Catastrophic failure leading to the property loss of millions of dollars spreading across 3 multi-storied hotels. Poole Fire Protection's roll was to evaluate the loss and existing system in order to determine what caused the failure. Poole Fire Protection scope included traveling to and from all sites, conducting site observation of commercial building sprinkler, fire alarm and general building construction, and provide verbal and written report of findings.
There was a severe freeze that covered a large part of the Midwest on the date of the loss. In some areas this event was categorized as severe catastrophe. This freeze resulted in frozen pipes breaking in the attics of all three hotels. Investigating possible contributing causes other than weather conditions was the main analysis to be conducted for all three sites.
All risk locations are multi-storied hotels, each having 3 stories. They are wood framed structures with EFIS exteriors. They all have automatic fire suppression systems and all the amenities of a mid-range hotel. The interior surfaces are made up of carpet, tile and laminate wood floors, painted drywall walls and ceilings with sprayed on popcorn acoustic on the ceilings that are not covered by a suspended acoustical tile ceiling.
Poole Fire Protection performed a fire modeling scenario to show how the fire reacted within the environment as to which it was set.
Poole Fire Protection conducted an initial failure investigation report, observing the initial conditions of the system as well as gathering additional information from the employees at each hotel. Items verified included Failure Date and Time, Length of time water flow occurred due to failure, and Prior maintenance/system issues that have been documented. At the time of our observations damages to the interior finishes and overall construction of all facilities appeared to have be partially repaired. Poole Fire Protection expressed concerns that the repairs be completed after our initial visits in order to prevent existing deficiencies from being covered up.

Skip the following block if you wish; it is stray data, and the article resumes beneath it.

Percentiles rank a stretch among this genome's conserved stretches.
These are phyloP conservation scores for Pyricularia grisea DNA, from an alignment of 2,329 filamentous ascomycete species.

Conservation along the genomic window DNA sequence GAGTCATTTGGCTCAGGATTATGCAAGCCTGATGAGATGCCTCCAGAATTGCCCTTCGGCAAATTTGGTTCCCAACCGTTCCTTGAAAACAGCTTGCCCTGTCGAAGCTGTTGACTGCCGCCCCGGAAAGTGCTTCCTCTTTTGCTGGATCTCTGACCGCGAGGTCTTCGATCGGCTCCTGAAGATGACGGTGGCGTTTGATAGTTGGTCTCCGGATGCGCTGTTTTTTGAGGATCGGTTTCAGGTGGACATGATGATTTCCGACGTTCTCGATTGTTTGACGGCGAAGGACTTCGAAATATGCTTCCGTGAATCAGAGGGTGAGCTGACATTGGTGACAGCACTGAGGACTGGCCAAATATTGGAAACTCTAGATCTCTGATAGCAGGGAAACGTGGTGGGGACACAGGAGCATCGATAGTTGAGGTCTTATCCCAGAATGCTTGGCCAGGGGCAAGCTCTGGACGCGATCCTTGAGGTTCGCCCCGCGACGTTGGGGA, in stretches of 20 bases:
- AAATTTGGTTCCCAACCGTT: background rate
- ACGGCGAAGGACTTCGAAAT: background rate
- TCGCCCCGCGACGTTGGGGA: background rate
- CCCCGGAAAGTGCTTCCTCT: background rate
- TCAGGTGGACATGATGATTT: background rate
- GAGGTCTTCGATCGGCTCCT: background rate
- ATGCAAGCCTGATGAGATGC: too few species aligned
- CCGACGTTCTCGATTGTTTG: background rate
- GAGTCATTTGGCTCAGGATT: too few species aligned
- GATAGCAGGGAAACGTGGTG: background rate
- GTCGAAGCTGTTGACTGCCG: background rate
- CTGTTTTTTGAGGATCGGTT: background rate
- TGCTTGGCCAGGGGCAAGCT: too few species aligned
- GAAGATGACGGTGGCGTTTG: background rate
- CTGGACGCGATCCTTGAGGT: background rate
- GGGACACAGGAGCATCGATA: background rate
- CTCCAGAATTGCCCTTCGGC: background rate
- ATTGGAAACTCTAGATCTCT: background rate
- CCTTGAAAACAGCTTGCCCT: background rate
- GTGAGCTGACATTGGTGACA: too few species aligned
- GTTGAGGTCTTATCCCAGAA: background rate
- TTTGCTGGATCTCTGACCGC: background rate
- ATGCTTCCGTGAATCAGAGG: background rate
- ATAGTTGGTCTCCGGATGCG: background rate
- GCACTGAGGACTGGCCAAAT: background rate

Evaluations verified by site visits and discussions with property management that the fire sprinkler system designed to serve the facility were indeed the correct systems (Dry system for the attic and Wet system for areas not exposed to freezing).
Wet-pipe sprinkler systems are normally filled with water under pressure and utilize closed sprinklers equipped with thermal elements. This system was equipped with pressure gauges to ensure that adequate pressure is being provided to the system for proper operation.
Dry sprinkler systems are designed to be utilized in sub-freezing environments. A dry-pipe sprinkler system is one in which pipes are filled with pressurized air (sometimes nitrogen) rather than water. This air holds a remote valve, known as the dry pipe valve, in a closed position. Located in a heated space, the dry-pipe valve prevents water from entering the pipe until a fire causes one or more sprinklers to operate. Once this happens, the air escapes and the dry pipe valve releases. Water than enters the pipe flowing through the open sprinklers.
Poole Fire Protection concluded through observations and research that the dry sprinkler system failure occurred when the dry system was partially full of water, rather than being completely full of compressed air. The presence of water within the system can be due to a few issues; there were installation issues found at each site, including improperly sloped systems which would result in drainage concerns. In addition, maintenance failure could have been a probably if draining procedures were not implemented properly by the contractor during the most recent inspections.
Jack Poole, PE, FSFPE, is a registered Professional Engineer in Fire Protection, licensed in over 50 states and territories. Principal of Poole Fire Protection, he is involved in the day-to-day activities of code consulting, life safety analyses, design of engineering alternatives, fire protection system design, and construction management services.
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